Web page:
Tim Fishlock, one of our artist to watch in 2020, is back with a new series of originals. Fishlock once again proves he can expand his practice experimenting
with new visual languages. As the first painting of the series, Edible Drones, is currently on show in the inaugural show of our new gallery, the artist
has written the below text on the new series which is without a doubt worth a read.
Tim Fishlock on Normal Bias
Those of us old enough to have stacked cassette tapes on bedroom bookshelves will be familiar with the ‘Normal Bias’ labelling on the standard ferric oxide
versions we used to make mixtapes. Nowadays, the words normal bias are more likely to elicit thoughts of partisan media or perhaps evoke the similar
sounding ‘normalcy bias’ – a belief that causes people to underestimate both the likelihood and the effects of a disaster by assuming that things will
always function the way they have normally functioned.
The currency in analogue technologies is strong right now and the music we used to play on them will always provide us with comfort. Artists such as Jeremy
Deller and Mark Leckey may be accused of ‘ravewashing’ the past but who can blame them for at least partially turning towards the past when the present
is so disorientating?
Like all humankind throughout history, Baby Boomers and Generation Xers grasp for the things that feel familiar as they advance in years. They embrace progress up until the point that they don’t understand progress. This is the point at which nostalgia can transmute into political ideology.
Nationalistic and triumphalist, hard-line Brexiteers are wedded to an idea of a ‘great’ Britain, a nostalgic world-view that promotes a remembrance culture
and world war victory narrative. Historically, the media, church and politicians of all stripes have been complicit in propagating this jingoistic
delusion. Journalist John Harris writes:
"…self-evidently, to yearn for the spirit of pre-50s Britain runs the risk of celebrating a country that was monoculturally white and ridden with
bigotry, and an imperial ideal racist in both theory and practice. Decades of cultural history have also undermined just about every aspect of the
Brexiteers’ view of things." (1)
If we subscribe to the author LP Hartley’s notion that ‘the past is a foreign country’ it’s certainly ironic that a campaign predicated on no small amount
of xenophobia is hell bent on returning us there.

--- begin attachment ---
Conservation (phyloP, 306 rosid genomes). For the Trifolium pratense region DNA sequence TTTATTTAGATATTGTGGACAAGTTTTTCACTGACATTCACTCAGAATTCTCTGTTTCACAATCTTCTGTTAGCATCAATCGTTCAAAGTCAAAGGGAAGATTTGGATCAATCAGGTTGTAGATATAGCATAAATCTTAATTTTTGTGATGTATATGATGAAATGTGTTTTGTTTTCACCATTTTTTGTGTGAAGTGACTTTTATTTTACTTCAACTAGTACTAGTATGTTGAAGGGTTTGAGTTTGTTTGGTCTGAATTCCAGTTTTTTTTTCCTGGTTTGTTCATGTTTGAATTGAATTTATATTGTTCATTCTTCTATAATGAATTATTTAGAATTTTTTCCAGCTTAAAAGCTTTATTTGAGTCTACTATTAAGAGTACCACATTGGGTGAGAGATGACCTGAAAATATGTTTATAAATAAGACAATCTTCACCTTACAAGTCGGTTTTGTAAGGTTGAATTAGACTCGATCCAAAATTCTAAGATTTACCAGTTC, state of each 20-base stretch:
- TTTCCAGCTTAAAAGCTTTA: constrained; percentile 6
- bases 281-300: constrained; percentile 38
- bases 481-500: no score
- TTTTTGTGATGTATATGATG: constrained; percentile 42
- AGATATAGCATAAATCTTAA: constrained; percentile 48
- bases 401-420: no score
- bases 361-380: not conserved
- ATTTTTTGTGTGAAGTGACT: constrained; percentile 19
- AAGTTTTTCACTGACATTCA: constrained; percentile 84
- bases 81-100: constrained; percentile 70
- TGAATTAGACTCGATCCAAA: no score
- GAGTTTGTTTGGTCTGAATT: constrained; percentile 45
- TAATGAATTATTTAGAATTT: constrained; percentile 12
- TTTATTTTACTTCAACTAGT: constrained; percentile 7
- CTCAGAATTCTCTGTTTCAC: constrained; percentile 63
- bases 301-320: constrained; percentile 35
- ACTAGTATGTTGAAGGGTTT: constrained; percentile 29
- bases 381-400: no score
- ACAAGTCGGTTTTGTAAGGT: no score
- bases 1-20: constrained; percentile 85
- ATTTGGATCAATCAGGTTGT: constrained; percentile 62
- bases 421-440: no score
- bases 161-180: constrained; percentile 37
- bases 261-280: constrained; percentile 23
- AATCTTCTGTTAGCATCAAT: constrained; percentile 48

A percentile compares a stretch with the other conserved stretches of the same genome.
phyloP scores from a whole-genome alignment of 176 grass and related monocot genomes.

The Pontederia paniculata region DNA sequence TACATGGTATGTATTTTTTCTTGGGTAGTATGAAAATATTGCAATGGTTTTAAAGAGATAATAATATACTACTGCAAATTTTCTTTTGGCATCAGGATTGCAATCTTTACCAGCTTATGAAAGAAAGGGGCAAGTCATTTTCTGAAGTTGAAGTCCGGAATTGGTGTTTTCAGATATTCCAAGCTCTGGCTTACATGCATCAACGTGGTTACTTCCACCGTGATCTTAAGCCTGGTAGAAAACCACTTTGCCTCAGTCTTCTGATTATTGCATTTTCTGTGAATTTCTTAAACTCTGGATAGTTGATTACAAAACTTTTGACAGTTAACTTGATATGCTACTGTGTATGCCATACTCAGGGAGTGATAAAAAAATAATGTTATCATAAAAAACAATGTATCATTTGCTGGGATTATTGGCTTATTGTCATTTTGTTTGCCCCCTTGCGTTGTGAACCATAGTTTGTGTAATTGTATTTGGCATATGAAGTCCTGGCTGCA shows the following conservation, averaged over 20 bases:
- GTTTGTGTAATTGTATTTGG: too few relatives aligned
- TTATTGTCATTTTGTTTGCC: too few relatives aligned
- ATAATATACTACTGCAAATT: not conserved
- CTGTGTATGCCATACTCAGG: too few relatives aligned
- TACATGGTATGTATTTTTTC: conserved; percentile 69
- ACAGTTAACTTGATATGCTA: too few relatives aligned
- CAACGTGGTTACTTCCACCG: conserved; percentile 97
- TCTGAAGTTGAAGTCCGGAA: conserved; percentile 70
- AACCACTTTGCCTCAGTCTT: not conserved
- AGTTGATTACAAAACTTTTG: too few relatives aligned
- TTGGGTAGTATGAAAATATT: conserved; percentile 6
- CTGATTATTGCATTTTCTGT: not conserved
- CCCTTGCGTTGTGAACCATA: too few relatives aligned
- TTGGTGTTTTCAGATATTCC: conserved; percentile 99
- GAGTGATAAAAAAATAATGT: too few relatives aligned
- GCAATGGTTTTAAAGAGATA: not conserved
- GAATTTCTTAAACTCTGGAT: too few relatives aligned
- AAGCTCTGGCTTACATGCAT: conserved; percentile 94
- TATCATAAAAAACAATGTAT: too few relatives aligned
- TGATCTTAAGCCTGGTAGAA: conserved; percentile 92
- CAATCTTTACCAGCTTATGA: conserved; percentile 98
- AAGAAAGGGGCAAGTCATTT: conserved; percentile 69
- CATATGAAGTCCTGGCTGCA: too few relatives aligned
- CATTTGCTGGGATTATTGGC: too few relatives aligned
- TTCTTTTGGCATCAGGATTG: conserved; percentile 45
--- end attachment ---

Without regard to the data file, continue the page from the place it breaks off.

Populist politicians who trade in nostalgia seek to reduce complex political arguments into binary choices. They invoke a simpler time when we were all so much more in control of our destinies and our borders, when we were all proud patriots.
In reality of course there never have been simpler times. Technological advances facilitated by global capitalism simply mean we’re far more aware of everything
now. We shouldn’t be shocked when we listen to a previously suppressed audio recording of president Ronald Reagan describing African diplomats as ‘monkeys’
who were ‘uncomfortable wearing shoes’ (2) because it was ever thus. Politicians have always been that offensive
in private. Nowadays though there are no filters between the president of the USA and us. In Trump’s America, the Oval Office is a glass-walled slaughterhouse.
Wikileaks, tell-all exposés and Trump’s own big mouth reveal to us all the grim inner machinations of the most powerful nation on earth.
Each painting in the Normal Bias series is a small cry for help. They are an exploration of the noise and confusion that arises when nostalgia
bumps up against reality. I’m as befuddled by contemporary politics and society as anyone else my age. I’m often unconvinced that things done in the
name of progress are just that. I don’t know if edible drones delivering humanitarian aid are the way forward because I don’t know what the environmental
impact of producing them might be and I haven’t spent time thinking about all the ways such an invention could be abused. It’s complicated.
If you buy into the idea that satire implicitly contains a seed of optimism – Stanley Kubrick described a satirist as ‘someone who has
a very sceptical view of human nature, but who still has the optimism to make some sort of joke out of it. However brutal that joke might be’ – then
there is always hope. If we are able to recognise ourselves, our absurdities, through the lens of satire then we can use this insight to liberate ourselves
from such absurdities.
Tim Fishlock 2019
1 John Harris, The fantasy of Britain at war could be nearing its last hurrah
The Guardian 14/10/19
2 Isaac Chotiner, How a historian uncovered Ronald Reagan’s racist remarks to Richard Nixon The New Yorker 02/08/19
Thank you for sharing your writing on 'Normal Bias' with us Tim. And as always thank you all for reading, please don't hesitate to get in touch with any
questions. You can pop into the gallery on weekdays between 11 am and 6 pm to view the first piece of Fishlock's 'Normal Bias' series in person
before the end of our Launch Show. To view more available works by the artist click here and don't forget you can always email us to request his catalogue.
Till next week,